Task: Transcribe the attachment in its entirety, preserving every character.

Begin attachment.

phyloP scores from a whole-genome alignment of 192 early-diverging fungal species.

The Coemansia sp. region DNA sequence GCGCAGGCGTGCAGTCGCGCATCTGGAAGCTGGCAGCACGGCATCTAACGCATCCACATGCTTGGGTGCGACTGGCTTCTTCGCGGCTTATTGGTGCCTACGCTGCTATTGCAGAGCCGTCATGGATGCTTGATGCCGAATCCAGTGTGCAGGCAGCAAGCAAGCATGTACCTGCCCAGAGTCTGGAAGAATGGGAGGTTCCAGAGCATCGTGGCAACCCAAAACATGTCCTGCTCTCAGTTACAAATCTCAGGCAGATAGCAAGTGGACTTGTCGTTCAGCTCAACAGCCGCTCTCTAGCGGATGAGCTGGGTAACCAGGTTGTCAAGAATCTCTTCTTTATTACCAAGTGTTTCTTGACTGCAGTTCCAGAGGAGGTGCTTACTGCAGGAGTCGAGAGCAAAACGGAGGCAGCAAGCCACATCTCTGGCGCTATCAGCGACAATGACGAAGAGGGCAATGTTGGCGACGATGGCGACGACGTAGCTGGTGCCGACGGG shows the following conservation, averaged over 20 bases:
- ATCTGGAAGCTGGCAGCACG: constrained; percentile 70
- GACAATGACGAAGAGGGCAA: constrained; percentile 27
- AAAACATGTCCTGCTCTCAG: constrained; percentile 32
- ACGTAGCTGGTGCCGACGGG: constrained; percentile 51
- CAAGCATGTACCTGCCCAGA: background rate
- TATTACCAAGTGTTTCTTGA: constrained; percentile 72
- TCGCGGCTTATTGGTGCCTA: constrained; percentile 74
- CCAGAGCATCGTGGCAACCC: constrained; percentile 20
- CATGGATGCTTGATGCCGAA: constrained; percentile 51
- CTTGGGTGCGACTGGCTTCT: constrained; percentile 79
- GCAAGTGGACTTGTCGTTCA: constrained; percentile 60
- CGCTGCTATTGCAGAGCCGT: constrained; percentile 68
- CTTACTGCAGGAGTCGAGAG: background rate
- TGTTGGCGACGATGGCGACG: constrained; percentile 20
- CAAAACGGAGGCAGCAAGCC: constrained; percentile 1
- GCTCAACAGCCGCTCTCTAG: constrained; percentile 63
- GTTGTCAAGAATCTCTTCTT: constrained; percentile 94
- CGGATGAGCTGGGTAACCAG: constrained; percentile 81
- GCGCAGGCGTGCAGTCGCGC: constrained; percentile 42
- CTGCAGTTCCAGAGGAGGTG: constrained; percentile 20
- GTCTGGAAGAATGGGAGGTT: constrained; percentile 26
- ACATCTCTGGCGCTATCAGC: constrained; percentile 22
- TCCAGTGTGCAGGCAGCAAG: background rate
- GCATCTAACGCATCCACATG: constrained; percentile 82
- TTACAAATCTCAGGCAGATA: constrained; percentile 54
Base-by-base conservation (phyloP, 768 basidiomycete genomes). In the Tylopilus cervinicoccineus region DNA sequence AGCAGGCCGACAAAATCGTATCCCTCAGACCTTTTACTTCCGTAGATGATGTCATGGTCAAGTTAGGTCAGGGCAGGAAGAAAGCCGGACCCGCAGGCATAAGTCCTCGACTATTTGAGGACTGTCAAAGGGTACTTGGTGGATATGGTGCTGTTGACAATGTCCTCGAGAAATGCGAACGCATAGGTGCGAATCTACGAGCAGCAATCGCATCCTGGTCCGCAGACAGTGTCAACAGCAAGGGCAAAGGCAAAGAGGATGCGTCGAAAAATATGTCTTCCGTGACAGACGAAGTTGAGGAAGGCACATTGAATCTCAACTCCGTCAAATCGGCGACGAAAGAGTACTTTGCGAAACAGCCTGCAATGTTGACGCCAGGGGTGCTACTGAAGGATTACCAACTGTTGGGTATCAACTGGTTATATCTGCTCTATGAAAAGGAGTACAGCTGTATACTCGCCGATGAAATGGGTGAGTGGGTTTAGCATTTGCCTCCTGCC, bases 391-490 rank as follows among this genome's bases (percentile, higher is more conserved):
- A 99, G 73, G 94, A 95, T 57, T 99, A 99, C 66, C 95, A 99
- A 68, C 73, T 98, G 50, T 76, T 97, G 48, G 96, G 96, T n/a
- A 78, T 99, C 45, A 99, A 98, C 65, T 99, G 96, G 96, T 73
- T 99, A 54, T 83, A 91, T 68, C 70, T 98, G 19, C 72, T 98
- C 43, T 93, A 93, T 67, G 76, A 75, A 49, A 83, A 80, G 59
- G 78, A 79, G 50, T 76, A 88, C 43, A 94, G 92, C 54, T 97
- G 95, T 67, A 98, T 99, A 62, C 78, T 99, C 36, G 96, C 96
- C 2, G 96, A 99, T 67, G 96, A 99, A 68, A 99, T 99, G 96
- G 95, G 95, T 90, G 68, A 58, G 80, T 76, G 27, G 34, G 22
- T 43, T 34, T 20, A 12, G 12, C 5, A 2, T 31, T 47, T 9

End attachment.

phyloP scores from a whole-genome alignment of 192 early-diverging fungal species.

The Coemansia sp. region DNA sequence GCGCAGGCGTGCAGTCGCGCATCTGGAAGCTGGCAGCACGGCATCTAACGCATCCACATGCTTGGGTGCGACTGGCTTCTTCGCGGCTTATTGGTGCCTACGCTGCTATTGCAGAGCCGTCATGGATGCTTGATGCCGAATCCAGTGTGCAGGCAGCAAGCAAGCATGTACCTGCCCAGAGTCTGGAAGAATGGGAGGTTCCAGAGCATCGTGGCAACCCAAAACATGTCCTGCTCTCAGTTACAAATCTCAGGCAGATAGCAAGTGGACTTGTCGTTCAGCTCAACAGCCGCTCTCTAGCGGATGAGCTGGGTAACCAGGTTGTCAAGAATCTCTTCTTTATTACCAAGTGTTTCTTGACTGCAGTTCCAGAGGAGGTGCTTACTGCAGGAGTCGAGAGCAAAACGGAGGCAGCAAGCCACATCTCTGGCGCTATCAGCGACAATGACGAAGAGGGCAATGTTGGCGACGATGGCGACGACGTAGCTGGTGCCGACGGG shows the following conservation, averaged over 20 bases:
- ATCTGGAAGCTGGCAGCACG: constrained; percentile 70
- GACAATGACGAAGAGGGCAA: constrained; percentile 27
- AAAACATGTCCTGCTCTCAG: constrained; percentile 32
- ACGTAGCTGGTGCCGACGGG: constrained; percentile 51
- CAAGCATGTACCTGCCCAGA: background rate
- TATTACCAAGTGTTTCTTGA: constrained; percentile 72
- TCGCGGCTTATTGGTGCCTA: constrained; percentile 74
- CCAGAGCATCGTGGCAACCC: constrained; percentile 20
- CATGGATGCTTGATGCCGAA: constrained; percentile 51
- CTTGGGTGCGACTGGCTTCT: constrained; percentile 79
- GCAAGTGGACTTGTCGTTCA: constrained; percentile 60
- CGCTGCTATTGCAGAGCCGT: constrained; percentile 68
- CTTACTGCAGGAGTCGAGAG: background rate
- TGTTGGCGACGATGGCGACG: constrained; percentile 20
- CAAAACGGAGGCAGCAAGCC: constrained; percentile 1
- GCTCAACAGCCGCTCTCTAG: constrained; percentile 63
- GTTGTCAAGAATCTCTTCTT: constrained; percentile 94
- CGGATGAGCTGGGTAACCAG: constrained; percentile 81
- GCGCAGGCGTGCAGTCGCGC: constrained; percentile 42
- CTGCAGTTCCAGAGGAGGTG: constrained; percentile 20
- GTCTGGAAGAATGGGAGGTT: constrained; percentile 26
- ACATCTCTGGCGCTATCAGC: constrained; percentile 22
- TCCAGTGTGCAGGCAGCAAG: background rate
- GCATCTAACGCATCCACATG: constrained; percentile 82
- TTACAAATCTCAGGCAGATA: constrained; percentile 54
Base-by-base conservation (phyloP, 768 basidiomycete genomes). In the Tylopilus cervinicoccineus region DNA sequence AGCAGGCCGACAAAATCGTATCCCTCAGACCTTTTACTTCCGTAGATGATGTCATGGTCAAGTTAGGTCAGGGCAGGAAGAAAGCCGGACCCGCAGGCATAAGTCCTCGACTATTTGAGGACTGTCAAAGGGTACTTGGTGGATATGGTGCTGTTGACAATGTCCTCGAGAAATGCGAACGCATAGGTGCGAATCTACGAGCAGCAATCGCATCCTGGTCCGCAGACAGTGTCAACAGCAAGGGCAAAGGCAAAGAGGATGCGTCGAAAAATATGTCTTCCGTGACAGACGAAGTTGAGGAAGGCACATTGAATCTCAACTCCGTCAAATCGGCGACGAAAGAGTACTTTGCGAAACAGCCTGCAATGTTGACGCCAGGGGTGCTACTGAAGGATTACCAACTGTTGGGTATCAACTGGTTATATCTGCTCTATGAAAAGGAGTACAGCTGTATACTCGCCGATGAAATGGGTGAGTGGGTTTAGCATTTGCCTCCTGCC, bases 391-490 rank as follows among this genome's bases (percentile, higher is more conserved):
- A 99, G 73, G 94, A 95, T 57, T 99, A 99, C 66, C 95, A 99
- A 68, C 73, T 98, G 50, T 76, T 97, G 48, G 96, G 96, T n/a
- A 78, T 99, C 45, A 99, A 98, C 65, T 99, G 96, G 96, T 73
- T 99, A 54, T 83, A 91, T 68, C 70, T 98, G 19, C 72, T 98
- C 43, T 93, A 93, T 67, G 76, A 75, A 49, A 83, A 80, G 59
- G 78, A 79, G 50, T 76, A 88, C 43, A 94, G 92, C 54, T 97
- G 95, T 67, A 98, T 99, A 62, C 78, T 99, C 36, G 96, C 96
- C 2, G 96, A 99, T 67, G 96, A 99, A 68, A 99, T 99, G 96
- G 95, G 95, T 90, G 68, A 58, G 80, T 76, G 27, G 34, G 22
- T 43, T 34, T 20, A 12, G 12, C 5, A 2, T 31, T 47, T 9